The design is unmistakably Poco, bright yellow, and attention-grabbing, Though nothing much deviate on the outside, it’s the inside that gets a much needed upgrade that should have gone to the X4 Pro but I guess it was just a matter of decision making.
We’re dealing with a uniform and flat shape, and through some effort, the X5 Pro can stand on its own. I like this approach actually, it makes the phone easier to grip.
It’s also not as loud a yellow as i’ve noticed while looking directly with the POCO X4 Pro. It looks seemingly muted, with a mild pearlescent finish that’s a little shiny. Don’t worry, you’ll still have your large POCO logo at the camera module area, where it has its own black pearlescent island while the module is just a small glass bump that’s smaller than last year’s.
The mutism in color follows to the frame, except that it’s black now to match the camera module, creating a contrast that’s easy on the eyes. All buttons are on the right side of the frame, with the volume button coming in a matching black awhile the power button gets the POCO signature yellow accent to make it easier to find.
As always, the power button is a fingerprint scanner that’s fast and accurate. You can configure what kind of pressure unlock you want ; Touch or Press. I personally went for touch as it’s a more familiar motion.
The display is a 6.67″ FHD+AMOLED that goes up to 120Hz. It’s pretty much the same size and panel specs, with the only differences being added 10-bit color depth and HDR10 support, so yes it supports Dolby Vision. It’s protected with the same Gorilla Glass 5 and supports up to 240Hz touch response for snappier gameplay.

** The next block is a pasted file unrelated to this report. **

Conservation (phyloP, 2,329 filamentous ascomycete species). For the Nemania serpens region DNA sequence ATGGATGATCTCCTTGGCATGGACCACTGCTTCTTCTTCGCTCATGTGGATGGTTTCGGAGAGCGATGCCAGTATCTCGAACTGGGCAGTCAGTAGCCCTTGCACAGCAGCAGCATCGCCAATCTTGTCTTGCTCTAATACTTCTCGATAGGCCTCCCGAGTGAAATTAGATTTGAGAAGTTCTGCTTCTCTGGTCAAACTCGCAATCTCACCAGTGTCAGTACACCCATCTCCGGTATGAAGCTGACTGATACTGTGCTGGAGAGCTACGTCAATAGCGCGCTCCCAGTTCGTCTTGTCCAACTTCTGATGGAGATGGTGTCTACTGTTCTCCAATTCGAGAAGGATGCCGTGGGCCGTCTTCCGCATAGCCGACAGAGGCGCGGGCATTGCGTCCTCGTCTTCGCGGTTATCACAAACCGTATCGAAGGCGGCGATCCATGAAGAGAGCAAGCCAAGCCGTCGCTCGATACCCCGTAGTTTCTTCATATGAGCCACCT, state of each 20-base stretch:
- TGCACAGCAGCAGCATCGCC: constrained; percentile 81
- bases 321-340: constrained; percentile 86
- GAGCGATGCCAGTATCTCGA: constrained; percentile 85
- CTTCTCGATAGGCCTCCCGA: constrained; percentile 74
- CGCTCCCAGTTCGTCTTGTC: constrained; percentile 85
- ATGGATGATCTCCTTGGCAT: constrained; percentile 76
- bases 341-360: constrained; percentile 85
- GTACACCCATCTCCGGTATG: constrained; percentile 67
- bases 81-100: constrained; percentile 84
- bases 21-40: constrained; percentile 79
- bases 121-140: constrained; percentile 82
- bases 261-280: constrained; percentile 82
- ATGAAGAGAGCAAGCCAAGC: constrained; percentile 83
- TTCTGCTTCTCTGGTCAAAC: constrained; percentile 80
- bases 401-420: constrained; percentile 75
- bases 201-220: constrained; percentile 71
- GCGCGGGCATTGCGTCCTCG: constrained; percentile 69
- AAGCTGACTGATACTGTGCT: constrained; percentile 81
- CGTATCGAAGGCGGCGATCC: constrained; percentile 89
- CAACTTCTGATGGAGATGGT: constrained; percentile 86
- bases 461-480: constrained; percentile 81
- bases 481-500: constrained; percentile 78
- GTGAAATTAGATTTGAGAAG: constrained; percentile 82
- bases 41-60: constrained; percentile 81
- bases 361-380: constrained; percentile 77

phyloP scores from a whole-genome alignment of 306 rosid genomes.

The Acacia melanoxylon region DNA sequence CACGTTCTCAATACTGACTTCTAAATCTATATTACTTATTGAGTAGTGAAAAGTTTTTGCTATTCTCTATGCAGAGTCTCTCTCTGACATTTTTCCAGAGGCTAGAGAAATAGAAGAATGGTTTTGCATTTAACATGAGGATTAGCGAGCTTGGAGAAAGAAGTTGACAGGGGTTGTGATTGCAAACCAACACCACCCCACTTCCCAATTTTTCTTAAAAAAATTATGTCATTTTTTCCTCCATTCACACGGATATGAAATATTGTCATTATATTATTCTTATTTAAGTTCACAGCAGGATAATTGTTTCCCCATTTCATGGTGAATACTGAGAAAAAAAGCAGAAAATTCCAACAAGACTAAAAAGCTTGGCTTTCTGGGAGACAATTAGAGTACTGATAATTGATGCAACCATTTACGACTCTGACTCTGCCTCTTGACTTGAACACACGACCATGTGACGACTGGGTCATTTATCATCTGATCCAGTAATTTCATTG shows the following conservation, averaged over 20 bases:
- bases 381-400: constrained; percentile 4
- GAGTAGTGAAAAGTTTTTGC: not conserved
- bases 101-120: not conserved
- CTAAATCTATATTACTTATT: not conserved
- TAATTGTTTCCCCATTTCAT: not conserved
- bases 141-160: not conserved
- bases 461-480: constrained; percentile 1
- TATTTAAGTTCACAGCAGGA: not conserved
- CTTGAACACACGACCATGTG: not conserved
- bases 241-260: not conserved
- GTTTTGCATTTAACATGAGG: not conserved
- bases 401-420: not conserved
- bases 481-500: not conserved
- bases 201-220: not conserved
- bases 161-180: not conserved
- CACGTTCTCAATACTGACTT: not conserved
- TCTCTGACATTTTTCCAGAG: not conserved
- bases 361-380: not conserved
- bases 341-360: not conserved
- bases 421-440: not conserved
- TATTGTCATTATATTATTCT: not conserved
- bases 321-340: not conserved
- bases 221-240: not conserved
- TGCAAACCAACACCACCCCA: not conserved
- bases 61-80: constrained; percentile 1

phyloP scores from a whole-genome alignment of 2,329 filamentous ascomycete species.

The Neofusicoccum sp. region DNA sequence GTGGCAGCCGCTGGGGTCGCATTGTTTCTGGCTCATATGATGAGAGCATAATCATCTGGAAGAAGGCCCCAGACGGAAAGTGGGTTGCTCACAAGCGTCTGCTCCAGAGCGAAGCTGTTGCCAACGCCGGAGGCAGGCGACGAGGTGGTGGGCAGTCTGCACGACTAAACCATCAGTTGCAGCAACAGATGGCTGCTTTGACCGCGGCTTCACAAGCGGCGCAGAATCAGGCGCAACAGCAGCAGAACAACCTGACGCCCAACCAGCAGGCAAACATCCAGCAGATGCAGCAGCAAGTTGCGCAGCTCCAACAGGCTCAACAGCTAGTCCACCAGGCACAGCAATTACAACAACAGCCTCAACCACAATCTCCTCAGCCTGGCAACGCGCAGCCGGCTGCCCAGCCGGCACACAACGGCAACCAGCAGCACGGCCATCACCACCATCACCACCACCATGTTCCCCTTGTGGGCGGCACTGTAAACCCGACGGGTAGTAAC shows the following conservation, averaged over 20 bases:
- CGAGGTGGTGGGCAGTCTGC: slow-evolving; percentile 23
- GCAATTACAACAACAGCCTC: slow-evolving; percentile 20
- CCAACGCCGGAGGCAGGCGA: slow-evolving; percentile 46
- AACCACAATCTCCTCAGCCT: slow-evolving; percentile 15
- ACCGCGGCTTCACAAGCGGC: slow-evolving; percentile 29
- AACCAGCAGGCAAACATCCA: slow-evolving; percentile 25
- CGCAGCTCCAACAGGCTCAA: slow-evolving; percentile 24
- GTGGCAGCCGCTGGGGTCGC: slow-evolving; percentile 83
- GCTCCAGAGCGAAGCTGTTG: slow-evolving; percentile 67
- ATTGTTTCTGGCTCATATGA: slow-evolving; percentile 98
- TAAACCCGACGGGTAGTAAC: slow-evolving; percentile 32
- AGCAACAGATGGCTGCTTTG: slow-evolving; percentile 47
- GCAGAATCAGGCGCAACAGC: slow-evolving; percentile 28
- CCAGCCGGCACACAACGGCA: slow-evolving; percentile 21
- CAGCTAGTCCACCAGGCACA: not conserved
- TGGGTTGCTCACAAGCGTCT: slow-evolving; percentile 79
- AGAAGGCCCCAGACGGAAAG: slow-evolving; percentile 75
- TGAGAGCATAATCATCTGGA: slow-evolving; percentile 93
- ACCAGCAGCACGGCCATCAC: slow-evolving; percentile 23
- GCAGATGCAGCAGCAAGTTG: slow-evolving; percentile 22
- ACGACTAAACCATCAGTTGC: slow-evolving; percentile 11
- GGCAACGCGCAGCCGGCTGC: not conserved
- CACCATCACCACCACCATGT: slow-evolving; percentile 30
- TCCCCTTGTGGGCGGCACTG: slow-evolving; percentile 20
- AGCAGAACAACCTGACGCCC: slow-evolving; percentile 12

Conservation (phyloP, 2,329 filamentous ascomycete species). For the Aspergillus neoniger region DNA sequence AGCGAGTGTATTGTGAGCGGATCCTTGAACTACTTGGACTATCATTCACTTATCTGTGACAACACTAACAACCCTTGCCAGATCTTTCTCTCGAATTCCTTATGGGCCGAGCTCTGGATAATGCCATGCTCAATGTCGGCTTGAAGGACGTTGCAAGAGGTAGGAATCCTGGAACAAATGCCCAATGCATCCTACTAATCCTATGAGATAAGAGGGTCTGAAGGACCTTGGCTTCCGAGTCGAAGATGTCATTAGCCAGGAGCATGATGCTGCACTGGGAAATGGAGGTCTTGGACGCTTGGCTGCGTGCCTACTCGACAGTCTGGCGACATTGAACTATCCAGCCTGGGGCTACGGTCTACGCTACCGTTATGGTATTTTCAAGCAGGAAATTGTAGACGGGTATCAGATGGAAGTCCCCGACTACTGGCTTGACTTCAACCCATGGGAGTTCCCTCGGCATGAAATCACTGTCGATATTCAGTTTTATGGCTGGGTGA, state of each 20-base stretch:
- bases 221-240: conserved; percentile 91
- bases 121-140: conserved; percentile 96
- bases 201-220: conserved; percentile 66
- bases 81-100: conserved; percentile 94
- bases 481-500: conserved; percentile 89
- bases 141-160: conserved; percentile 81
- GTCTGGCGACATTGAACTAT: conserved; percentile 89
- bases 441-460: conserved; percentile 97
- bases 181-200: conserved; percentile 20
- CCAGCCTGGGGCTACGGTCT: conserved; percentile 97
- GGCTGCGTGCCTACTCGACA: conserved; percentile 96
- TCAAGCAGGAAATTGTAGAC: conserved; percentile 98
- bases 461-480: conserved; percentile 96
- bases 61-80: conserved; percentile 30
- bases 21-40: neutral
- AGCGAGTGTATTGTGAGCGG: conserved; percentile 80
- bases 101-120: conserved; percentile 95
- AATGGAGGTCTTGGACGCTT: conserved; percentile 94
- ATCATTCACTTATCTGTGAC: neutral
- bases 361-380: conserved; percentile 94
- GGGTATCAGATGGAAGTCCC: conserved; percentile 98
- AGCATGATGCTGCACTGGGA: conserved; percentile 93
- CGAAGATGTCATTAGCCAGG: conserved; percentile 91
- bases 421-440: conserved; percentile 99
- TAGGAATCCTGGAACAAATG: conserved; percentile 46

There’s also 1920Hz PWM dimming that we’ve seen on HONOR devices, and it helps with minimizing panel flickering which can cause eye-strain in lower brightness situations.
Color calibration was pretty good this time around, with the Vivid profile being the default color space which is DCI-P3. Colors were nice and blacks deep, though it is not the best I’ve seen. Full HD streaming and HDR content looked fairly bright and meaningful, so watching videos on the X5 Pro was a decent experience with upgrades to visual quality compared to last year.
Refresh rate setting was flexible too, letting you choose between Custom and Default. Default automatically changes refresh rates to adapt to what you’re doing, but only to fixed refresh rates so it’s not as fluid like and LTPO AMOLED. In custom, you can switch between 60Hz or 120Hz which is neat. The display also supports 30Hz and 90Hz, though I discovered that you can’t set them and will only trigger in specific situations. 30Hz only came out for the Always-on Display while 90Hz could be triggered on certain apps but we haven’t found an app that would do that (not even Mobile Legends).
“A Big Jump In Performance Over the X4 Pro“
The POCO X5 Pro 5G employs a Snapdragon 778G chipset which adds 5G support. It’s a dated but good chip that’s performs miles ahead of the 695 5G in terms of gaming.
Even when were not comparing it to the X4 Pro, the POCO X5 Pro is one of the fastest phones in its class, delivering stellar benchmarks compared to phones with the same chip. It handles demanding titles well with steady thermals not exceeding 44 degrees. It won’t however outperform POCO’s own X3 Pro which uses a much stronger Snapdragon 860 though that doesn’t have 5G support.
How does it game? It does pretty okay with casual titles like Mobile Legends and PUBG Mobile easily. I could Genshin on this quickly and easily though it could only sustain 60 FPS gameplay for like 30 minutes before it started crossing a hot threshold, making it the only title i’ve tested to go to 46 degrees which I don’t think was safe. Besides, I don’t regard Genshin Impact as a good example for testing games, but it had to be done as people do consider a game like that before buying a smartphone to play some games.